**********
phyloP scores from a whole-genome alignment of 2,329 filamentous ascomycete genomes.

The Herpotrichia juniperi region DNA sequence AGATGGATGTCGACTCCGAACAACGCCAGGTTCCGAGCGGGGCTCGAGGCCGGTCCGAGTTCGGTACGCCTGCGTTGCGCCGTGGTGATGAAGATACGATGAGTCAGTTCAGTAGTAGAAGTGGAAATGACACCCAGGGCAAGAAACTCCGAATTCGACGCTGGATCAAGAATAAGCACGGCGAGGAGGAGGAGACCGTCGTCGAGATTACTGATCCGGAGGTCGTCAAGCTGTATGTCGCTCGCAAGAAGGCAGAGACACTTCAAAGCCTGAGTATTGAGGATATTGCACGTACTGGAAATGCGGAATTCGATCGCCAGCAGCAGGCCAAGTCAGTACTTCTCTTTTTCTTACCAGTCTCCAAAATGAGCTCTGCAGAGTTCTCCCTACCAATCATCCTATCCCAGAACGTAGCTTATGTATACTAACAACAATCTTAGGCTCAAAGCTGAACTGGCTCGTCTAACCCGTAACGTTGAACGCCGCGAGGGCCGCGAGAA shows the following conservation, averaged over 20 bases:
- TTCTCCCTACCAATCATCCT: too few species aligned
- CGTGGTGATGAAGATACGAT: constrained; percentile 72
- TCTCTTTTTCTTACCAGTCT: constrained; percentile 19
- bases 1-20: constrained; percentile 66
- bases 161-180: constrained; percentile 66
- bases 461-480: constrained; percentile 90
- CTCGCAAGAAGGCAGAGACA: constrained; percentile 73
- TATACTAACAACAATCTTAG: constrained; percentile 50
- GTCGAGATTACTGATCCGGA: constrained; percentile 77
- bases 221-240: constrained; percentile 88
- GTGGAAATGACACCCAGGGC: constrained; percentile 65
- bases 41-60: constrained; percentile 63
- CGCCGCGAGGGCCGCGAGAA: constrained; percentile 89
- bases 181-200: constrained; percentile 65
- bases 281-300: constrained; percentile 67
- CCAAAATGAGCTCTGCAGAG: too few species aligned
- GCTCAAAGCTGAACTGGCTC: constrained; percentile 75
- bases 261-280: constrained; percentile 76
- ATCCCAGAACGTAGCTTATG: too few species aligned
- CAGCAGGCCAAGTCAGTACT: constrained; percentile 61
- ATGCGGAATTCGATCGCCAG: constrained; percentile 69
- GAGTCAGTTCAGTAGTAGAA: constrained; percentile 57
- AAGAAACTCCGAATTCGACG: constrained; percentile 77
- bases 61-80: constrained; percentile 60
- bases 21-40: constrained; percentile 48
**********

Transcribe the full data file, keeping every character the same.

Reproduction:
phyloP scores from a whole-genome alignment of 2,329 filamentous ascomycete genomes.

The Herpotrichia juniperi region DNA sequence AGATGGATGTCGACTCCGAACAACGCCAGGTTCCGAGCGGGGCTCGAGGCCGGTCCGAGTTCGGTACGCCTGCGTTGCGCCGTGGTGATGAAGATACGATGAGTCAGTTCAGTAGTAGAAGTGGAAATGACACCCAGGGCAAGAAACTCCGAATTCGACGCTGGATCAAGAATAAGCACGGCGAGGAGGAGGAGACCGTCGTCGAGATTACTGATCCGGAGGTCGTCAAGCTGTATGTCGCTCGCAAGAAGGCAGAGACACTTCAAAGCCTGAGTATTGAGGATATTGCACGTACTGGAAATGCGGAATTCGATCGCCAGCAGCAGGCCAAGTCAGTACTTCTCTTTTTCTTACCAGTCTCCAAAATGAGCTCTGCAGAGTTCTCCCTACCAATCATCCTATCCCAGAACGTAGCTTATGTATACTAACAACAATCTTAGGCTCAAAGCTGAACTGGCTCGTCTAACCCGTAACGTTGAACGCCGCGAGGGCCGCGAGAA shows the following conservation, averaged over 20 bases:
- TTCTCCCTACCAATCATCCT: too few species aligned
- CGTGGTGATGAAGATACGAT: constrained; percentile 72
- TCTCTTTTTCTTACCAGTCT: constrained; percentile 19
- bases 1-20: constrained; percentile 66
- bases 161-180: constrained; percentile 66
- bases 461-480: constrained; percentile 90
- CTCGCAAGAAGGCAGAGACA: constrained; percentile 73
- TATACTAACAACAATCTTAG: constrained; percentile 50
- GTCGAGATTACTGATCCGGA: constrained; percentile 77
- bases 221-240: constrained; percentile 88
- GTGGAAATGACACCCAGGGC: constrained; percentile 65
- bases 41-60: constrained; percentile 63
- CGCCGCGAGGGCCGCGAGAA: constrained; percentile 89
- bases 181-200: constrained; percentile 65
- bases 281-300: constrained; percentile 67
- CCAAAATGAGCTCTGCAGAG: too few species aligned
- GCTCAAAGCTGAACTGGCTC: constrained; percentile 75
- bases 261-280: constrained; percentile 76
- ATCCCAGAACGTAGCTTATG: too few species aligned
- CAGCAGGCCAAGTCAGTACT: constrained; percentile 61
- ATGCGGAATTCGATCGCCAG: constrained; percentile 69
- GAGTCAGTTCAGTAGTAGAA: constrained; percentile 57
- AAGAAACTCCGAATTCGACG: constrained; percentile 77
- bases 61-80: constrained; percentile 60
- bases 21-40: constrained; percentile 48